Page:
September trial date set for public-records lawsuit against Sand
Gov. Kim Reynolds speaks in a TV ad on coronavirus mitigation in November 2020. State Auditor Rob Sand claimed the ad violated state law. (Photo illustration by Iowa Capital Dispatch)
A September 2022 trial date has been scheduled in a lawsuit alleging Iowa Auditor of State Rob Sand violated the state’s Open Records Law.
The lawsuit was filed in October by the Kirkwood Institute, a nonprofit organization that calls itself a “nonpartisan” but “conservative public-interest law firm.” It is run by former Muscatine County Attorney Alan Ostergren.
The lawsuit relates to a June 3 auditor’s report on the “Step Up, Stop the Spread” media campaign of Gov. Kim Reynolds, which was intended to encourage Iowans to help prevent the spread of COVID-19.
Sand’s report alleged that because Reynolds appeared in videos as part of the effort, the campaign violated a state law that generally prohibits the expenditure of public money to disseminate the likeness of a statewide elected official. The law, however, includes an exemption for expenditures related to the use of emergency powers.
Sand referred the matter to the Iowa Ethics and Campaign Disclosure Board, which unanimously voted to reject the matter as lacking any merit.
According to Ostergren, the Kirkwood Institute then embarked on an investigation into what it calls “the potential political overtones” of Sand’s report. In its lawsuit, the institute claims “it appeared that a politically sympathetic blogger” — a reference to Bleeding Heartland’s Laura Belin — “and a similarly aligned Associated Press reporter” had opted to report on the auditor’s findings and in so doing they had “amplified its erroneous legal conclusions.”
The media reports about Sand’s findings “raised the real prospect that Auditor Sand had misused public resources to pursue private political gain,” the lawsuit alleges.
On June 16, Ostergren asked Sand for all emails between the auditor’s office, Bleeding Heartland and Associated Press reporter Ryan Foley.
In response, Sand’s office asserted that certain documents would be withheld, then charged the institute $162.50 for the documents it produced.
Before Ostergren had even filed his records request, Bleeding Heartland published a portion of an email that had been received from the auditor’s chief of staff, John McCormally, in which McCormally said of the governor’s Step Up, Stop the Spread media campaign, “there are rules for spending taxpayer money. And she didn’t follow them.”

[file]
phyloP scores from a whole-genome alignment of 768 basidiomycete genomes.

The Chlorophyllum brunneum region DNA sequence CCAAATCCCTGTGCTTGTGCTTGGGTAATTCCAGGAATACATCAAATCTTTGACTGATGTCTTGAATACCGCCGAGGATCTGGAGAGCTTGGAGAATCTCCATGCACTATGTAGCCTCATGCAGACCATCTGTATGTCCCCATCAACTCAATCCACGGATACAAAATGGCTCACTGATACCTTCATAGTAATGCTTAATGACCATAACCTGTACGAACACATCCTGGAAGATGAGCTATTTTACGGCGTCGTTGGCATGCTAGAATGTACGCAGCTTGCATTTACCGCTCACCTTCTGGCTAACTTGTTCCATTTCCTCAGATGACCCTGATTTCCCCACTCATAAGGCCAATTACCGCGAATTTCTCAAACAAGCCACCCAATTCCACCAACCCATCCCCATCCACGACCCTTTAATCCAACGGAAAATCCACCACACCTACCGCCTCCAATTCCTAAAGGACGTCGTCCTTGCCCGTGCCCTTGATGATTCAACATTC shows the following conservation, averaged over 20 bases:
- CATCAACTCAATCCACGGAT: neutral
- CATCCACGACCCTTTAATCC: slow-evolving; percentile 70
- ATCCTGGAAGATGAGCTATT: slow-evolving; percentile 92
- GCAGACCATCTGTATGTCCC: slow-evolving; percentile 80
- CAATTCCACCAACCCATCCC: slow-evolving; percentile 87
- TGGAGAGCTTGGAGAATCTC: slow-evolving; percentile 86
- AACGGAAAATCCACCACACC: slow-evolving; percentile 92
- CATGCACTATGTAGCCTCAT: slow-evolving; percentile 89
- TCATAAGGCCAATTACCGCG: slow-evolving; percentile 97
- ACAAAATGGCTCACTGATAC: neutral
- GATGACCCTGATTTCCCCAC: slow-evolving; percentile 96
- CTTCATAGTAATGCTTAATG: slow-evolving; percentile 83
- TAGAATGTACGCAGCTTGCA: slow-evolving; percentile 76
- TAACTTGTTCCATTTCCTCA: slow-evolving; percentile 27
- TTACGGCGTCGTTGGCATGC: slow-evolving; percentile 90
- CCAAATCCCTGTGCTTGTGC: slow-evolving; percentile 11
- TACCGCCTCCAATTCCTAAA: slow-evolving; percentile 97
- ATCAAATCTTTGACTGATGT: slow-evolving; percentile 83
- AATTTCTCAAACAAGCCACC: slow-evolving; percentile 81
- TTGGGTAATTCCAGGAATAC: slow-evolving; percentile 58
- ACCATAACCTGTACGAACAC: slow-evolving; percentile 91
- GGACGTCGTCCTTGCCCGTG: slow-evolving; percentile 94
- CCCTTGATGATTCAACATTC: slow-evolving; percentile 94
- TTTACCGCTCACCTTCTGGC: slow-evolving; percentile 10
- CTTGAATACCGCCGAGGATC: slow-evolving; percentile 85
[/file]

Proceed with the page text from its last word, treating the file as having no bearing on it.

That email is one of the documents the auditor’s office subsequently withheld from disclosure, the institute claims, adding that “there is no set of circumstances where an auditor employee’s communication doing damage control over a legally flawed report can be withheld.”
The lawsuit seeks a court order requiring Sand to turn over all of the requested records and pay a civil penalty for a knowing violation of the Open Records Law.
In response, lawyers for Sand’s office have argued they had good reason to withhold the records, alleging they “reasonably relied upon a decision of a court, a formal opinion of the Iowa Public Information Board, the attorney general, or the attorney” for the auditor’s office.
A trial is now scheduled for Sept. 7, 2022.
In addition to the lawsuit against Sand, the Kirkwood Institute says it is fighting against mask mandates in schools. It has also filed a lawsuit against the Centers for Disease Control and Prevention over last year’s federally imposed moratorium on evictions during the pandemic. The institute has said the moratorium resulted in “unelected agency bureaucrats” unfairly targeting landlords.
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